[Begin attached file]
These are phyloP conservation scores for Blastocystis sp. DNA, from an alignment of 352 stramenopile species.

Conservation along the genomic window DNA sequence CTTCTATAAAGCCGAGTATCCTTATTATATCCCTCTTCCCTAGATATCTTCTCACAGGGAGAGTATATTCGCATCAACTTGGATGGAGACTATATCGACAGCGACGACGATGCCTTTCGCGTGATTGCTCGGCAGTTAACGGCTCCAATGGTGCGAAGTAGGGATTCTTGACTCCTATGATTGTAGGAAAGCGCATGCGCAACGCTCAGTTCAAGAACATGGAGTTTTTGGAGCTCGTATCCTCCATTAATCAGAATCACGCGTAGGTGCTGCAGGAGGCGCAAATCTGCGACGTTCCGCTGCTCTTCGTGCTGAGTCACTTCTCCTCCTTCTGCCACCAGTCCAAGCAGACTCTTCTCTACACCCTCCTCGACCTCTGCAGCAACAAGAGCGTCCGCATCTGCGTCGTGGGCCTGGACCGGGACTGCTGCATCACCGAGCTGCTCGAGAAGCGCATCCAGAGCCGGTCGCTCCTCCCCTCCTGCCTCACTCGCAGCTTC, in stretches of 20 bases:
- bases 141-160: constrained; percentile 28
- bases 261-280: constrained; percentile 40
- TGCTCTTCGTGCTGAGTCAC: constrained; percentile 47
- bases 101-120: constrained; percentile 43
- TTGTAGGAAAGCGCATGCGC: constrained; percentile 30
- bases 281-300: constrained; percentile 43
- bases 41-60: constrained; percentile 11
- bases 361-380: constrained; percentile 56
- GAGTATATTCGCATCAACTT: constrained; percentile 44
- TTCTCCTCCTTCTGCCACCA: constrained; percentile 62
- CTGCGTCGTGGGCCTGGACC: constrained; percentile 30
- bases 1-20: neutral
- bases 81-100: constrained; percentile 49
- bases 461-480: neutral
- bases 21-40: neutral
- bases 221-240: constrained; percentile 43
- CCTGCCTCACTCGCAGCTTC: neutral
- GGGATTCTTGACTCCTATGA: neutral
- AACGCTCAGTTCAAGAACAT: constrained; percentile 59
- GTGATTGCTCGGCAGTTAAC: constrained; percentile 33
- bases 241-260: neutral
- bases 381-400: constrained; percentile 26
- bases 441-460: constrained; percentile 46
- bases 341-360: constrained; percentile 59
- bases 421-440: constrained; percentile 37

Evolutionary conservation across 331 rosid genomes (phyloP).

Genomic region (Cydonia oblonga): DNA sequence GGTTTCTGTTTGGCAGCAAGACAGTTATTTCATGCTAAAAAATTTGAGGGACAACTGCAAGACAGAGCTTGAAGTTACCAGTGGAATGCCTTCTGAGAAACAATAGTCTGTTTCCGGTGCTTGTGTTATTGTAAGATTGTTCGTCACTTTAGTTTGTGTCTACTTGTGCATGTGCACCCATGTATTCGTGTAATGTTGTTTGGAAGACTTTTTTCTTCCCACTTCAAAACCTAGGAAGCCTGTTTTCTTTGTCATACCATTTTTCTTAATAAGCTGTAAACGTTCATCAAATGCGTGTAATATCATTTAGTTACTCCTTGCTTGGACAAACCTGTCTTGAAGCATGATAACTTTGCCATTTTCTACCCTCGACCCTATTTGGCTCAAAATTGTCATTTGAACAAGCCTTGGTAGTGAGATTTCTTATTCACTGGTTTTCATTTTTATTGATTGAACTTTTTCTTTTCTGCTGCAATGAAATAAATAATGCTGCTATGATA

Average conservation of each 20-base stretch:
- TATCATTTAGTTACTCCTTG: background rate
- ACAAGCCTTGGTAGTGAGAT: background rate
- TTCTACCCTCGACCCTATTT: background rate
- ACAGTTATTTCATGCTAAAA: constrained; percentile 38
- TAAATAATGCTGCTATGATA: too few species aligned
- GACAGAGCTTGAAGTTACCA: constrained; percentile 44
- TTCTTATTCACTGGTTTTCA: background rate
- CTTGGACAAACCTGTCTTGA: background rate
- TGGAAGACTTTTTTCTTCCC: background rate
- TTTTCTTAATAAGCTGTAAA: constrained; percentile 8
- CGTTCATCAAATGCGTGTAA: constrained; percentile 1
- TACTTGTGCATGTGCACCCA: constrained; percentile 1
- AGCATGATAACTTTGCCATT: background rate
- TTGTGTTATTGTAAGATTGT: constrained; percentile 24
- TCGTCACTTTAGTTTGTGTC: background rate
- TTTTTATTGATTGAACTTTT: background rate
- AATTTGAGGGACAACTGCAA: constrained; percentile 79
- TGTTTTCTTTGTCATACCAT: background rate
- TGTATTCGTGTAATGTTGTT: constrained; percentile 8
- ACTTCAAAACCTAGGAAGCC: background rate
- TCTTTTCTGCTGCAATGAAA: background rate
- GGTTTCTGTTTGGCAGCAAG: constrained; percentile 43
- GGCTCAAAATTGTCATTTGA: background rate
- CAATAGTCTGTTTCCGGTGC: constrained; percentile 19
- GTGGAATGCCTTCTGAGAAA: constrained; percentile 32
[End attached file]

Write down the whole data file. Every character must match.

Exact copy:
These are phyloP conservation scores for Blastocystis sp. DNA, from an alignment of 352 stramenopile species.

Conservation along the genomic window DNA sequence CTTCTATAAAGCCGAGTATCCTTATTATATCCCTCTTCCCTAGATATCTTCTCACAGGGAGAGTATATTCGCATCAACTTGGATGGAGACTATATCGACAGCGACGACGATGCCTTTCGCGTGATTGCTCGGCAGTTAACGGCTCCAATGGTGCGAAGTAGGGATTCTTGACTCCTATGATTGTAGGAAAGCGCATGCGCAACGCTCAGTTCAAGAACATGGAGTTTTTGGAGCTCGTATCCTCCATTAATCAGAATCACGCGTAGGTGCTGCAGGAGGCGCAAATCTGCGACGTTCCGCTGCTCTTCGTGCTGAGTCACTTCTCCTCCTTCTGCCACCAGTCCAAGCAGACTCTTCTCTACACCCTCCTCGACCTCTGCAGCAACAAGAGCGTCCGCATCTGCGTCGTGGGCCTGGACCGGGACTGCTGCATCACCGAGCTGCTCGAGAAGCGCATCCAGAGCCGGTCGCTCCTCCCCTCCTGCCTCACTCGCAGCTTC, in stretches of 20 bases:
- bases 141-160: constrained; percentile 28
- bases 261-280: constrained; percentile 40
- TGCTCTTCGTGCTGAGTCAC: constrained; percentile 47
- bases 101-120: constrained; percentile 43
- TTGTAGGAAAGCGCATGCGC: constrained; percentile 30
- bases 281-300: constrained; percentile 43
- bases 41-60: constrained; percentile 11
- bases 361-380: constrained; percentile 56
- GAGTATATTCGCATCAACTT: constrained; percentile 44
- TTCTCCTCCTTCTGCCACCA: constrained; percentile 62
- CTGCGTCGTGGGCCTGGACC: constrained; percentile 30
- bases 1-20: neutral
- bases 81-100: constrained; percentile 49
- bases 461-480: neutral
- bases 21-40: neutral
- bases 221-240: constrained; percentile 43
- CCTGCCTCACTCGCAGCTTC: neutral
- GGGATTCTTGACTCCTATGA: neutral
- AACGCTCAGTTCAAGAACAT: constrained; percentile 59
- GTGATTGCTCGGCAGTTAAC: constrained; percentile 33
- bases 241-260: neutral
- bases 381-400: constrained; percentile 26
- bases 441-460: constrained; percentile 46
- bases 341-360: constrained; percentile 59
- bases 421-440: constrained; percentile 37

Evolutionary conservation across 331 rosid genomes (phyloP).

Genomic region (Cydonia oblonga): DNA sequence GGTTTCTGTTTGGCAGCAAGACAGTTATTTCATGCTAAAAAATTTGAGGGACAACTGCAAGACAGAGCTTGAAGTTACCAGTGGAATGCCTTCTGAGAAACAATAGTCTGTTTCCGGTGCTTGTGTTATTGTAAGATTGTTCGTCACTTTAGTTTGTGTCTACTTGTGCATGTGCACCCATGTATTCGTGTAATGTTGTTTGGAAGACTTTTTTCTTCCCACTTCAAAACCTAGGAAGCCTGTTTTCTTTGTCATACCATTTTTCTTAATAAGCTGTAAACGTTCATCAAATGCGTGTAATATCATTTAGTTACTCCTTGCTTGGACAAACCTGTCTTGAAGCATGATAACTTTGCCATTTTCTACCCTCGACCCTATTTGGCTCAAAATTGTCATTTGAACAAGCCTTGGTAGTGAGATTTCTTATTCACTGGTTTTCATTTTTATTGATTGAACTTTTTCTTTTCTGCTGCAATGAAATAAATAATGCTGCTATGATA

Average conservation of each 20-base stretch:
- TATCATTTAGTTACTCCTTG: background rate
- ACAAGCCTTGGTAGTGAGAT: background rate
- TTCTACCCTCGACCCTATTT: background rate
- ACAGTTATTTCATGCTAAAA: constrained; percentile 38
- TAAATAATGCTGCTATGATA: too few species aligned
- GACAGAGCTTGAAGTTACCA: constrained; percentile 44
- TTCTTATTCACTGGTTTTCA: background rate
- CTTGGACAAACCTGTCTTGA: background rate
- TGGAAGACTTTTTTCTTCCC: background rate
- TTTTCTTAATAAGCTGTAAA: constrained; percentile 8
- CGTTCATCAAATGCGTGTAA: constrained; percentile 1
- TACTTGTGCATGTGCACCCA: constrained; percentile 1
- AGCATGATAACTTTGCCATT: background rate
- TTGTGTTATTGTAAGATTGT: constrained; percentile 24
- TCGTCACTTTAGTTTGTGTC: background rate
- TTTTTATTGATTGAACTTTT: background rate
- AATTTGAGGGACAACTGCAA: constrained; percentile 79
- TGTTTTCTTTGTCATACCAT: background rate
- TGTATTCGTGTAATGTTGTT: constrained; percentile 8
- ACTTCAAAACCTAGGAAGCC: background rate
- TCTTTTCTGCTGCAATGAAA: background rate
- GGTTTCTGTTTGGCAGCAAG: constrained; percentile 43
- GGCTCAAAATTGTCATTTGA: background rate
- CAATAGTCTGTTTCCGGTGC: constrained; percentile 19
- GTGGAATGCCTTCTGAGAAA: constrained; percentile 32